Slight increase in October construction jobs
The October Labour Force Survey released this morning by Statistics Canada shows little gain in national construction employment in the month for the third consecutive month, following increases totalling 190,000 (up 16.2 per cent) from April to July. Employment in construction was 7.5 per cent (down 112,000) below its February level in October. The employment figures represented an increase of 8,000 over September. The results reflect labour market conditions as of the week of Oct. 11 to 17.
Recent data on housing starts showed a decline of 5.0 per cent from September 2019 to September 2020, following two months of strong year-over-year increases.
Artemis Gold releases economic impact study for B.C. Blackwater project
Artemis Gold Inc. yesterday released results of an economic impact study it conducted for its proposed Blackwater Gold project in central B.C. The company engaged KPMG to produce the study. The report suggests there will be 825 direct jobs created during the construction and expansion phases and 457 direct jobs created during the life of the mine operations on initial development capital spending of $592 million to build a 5.5-million tonne per year mine.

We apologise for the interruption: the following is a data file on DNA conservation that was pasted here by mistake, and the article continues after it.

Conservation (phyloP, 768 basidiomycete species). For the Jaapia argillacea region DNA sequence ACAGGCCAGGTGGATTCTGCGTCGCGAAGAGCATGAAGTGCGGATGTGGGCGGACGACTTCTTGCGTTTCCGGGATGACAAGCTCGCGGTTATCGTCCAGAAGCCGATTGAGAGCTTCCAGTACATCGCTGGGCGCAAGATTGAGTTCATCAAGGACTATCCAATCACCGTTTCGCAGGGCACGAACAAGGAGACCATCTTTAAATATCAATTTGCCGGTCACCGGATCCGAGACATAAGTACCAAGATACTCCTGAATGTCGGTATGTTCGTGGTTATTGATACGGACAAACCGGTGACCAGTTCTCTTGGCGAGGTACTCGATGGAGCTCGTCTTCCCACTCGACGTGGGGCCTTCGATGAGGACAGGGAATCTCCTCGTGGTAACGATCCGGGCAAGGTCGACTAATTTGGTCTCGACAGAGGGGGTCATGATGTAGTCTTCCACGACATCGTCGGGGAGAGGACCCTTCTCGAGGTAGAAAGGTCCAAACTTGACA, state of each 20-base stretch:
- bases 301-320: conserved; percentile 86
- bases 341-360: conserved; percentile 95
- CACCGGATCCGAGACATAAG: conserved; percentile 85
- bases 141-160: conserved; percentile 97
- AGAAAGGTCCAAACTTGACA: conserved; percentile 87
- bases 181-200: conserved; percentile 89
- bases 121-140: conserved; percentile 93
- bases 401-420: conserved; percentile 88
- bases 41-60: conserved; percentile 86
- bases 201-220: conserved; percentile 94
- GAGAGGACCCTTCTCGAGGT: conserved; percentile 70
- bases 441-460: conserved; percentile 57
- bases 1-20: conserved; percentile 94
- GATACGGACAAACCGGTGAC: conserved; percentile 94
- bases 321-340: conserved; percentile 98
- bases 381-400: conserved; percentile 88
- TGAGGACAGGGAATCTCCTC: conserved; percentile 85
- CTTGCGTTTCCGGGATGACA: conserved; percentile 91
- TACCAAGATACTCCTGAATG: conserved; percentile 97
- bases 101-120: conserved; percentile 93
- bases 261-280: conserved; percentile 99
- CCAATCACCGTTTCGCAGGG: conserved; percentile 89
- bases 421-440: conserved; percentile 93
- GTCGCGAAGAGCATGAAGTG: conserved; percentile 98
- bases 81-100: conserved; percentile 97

StatsCan schedule for next week
Statistics Canada plans to release its September 2020 Investment in Building Construction report on Monday and its Canadian Survey on Business Conditions: Impact of COVID-19 on Businesses in Canada on Friday. Watch for energy statistics on Monday as well.
HomesStars reports on reno intentions
Toronto-based HomeStars released its annual Reno Report yesterday. Highlights included: 80 per cent of Canadian respondents were still planning to take on home projects despite COVID-19; 50 per cent of those surveyed were doing outdoor projects like fences, decks and pools; and 16 per cent of homeowners were undergoing a bathroom renovation and 10 per cent were tackling the basement.
Future Cities Series continues
Lexology reports this morning on the next instalment of the Future Cities Series from Herbert Smith Freehills LLP. The firm says, “There are many strands of technology to pull together to make the office truly smart. It will need an ecosystem of suppliers to support the component systems and an integrator to oversee the whole.”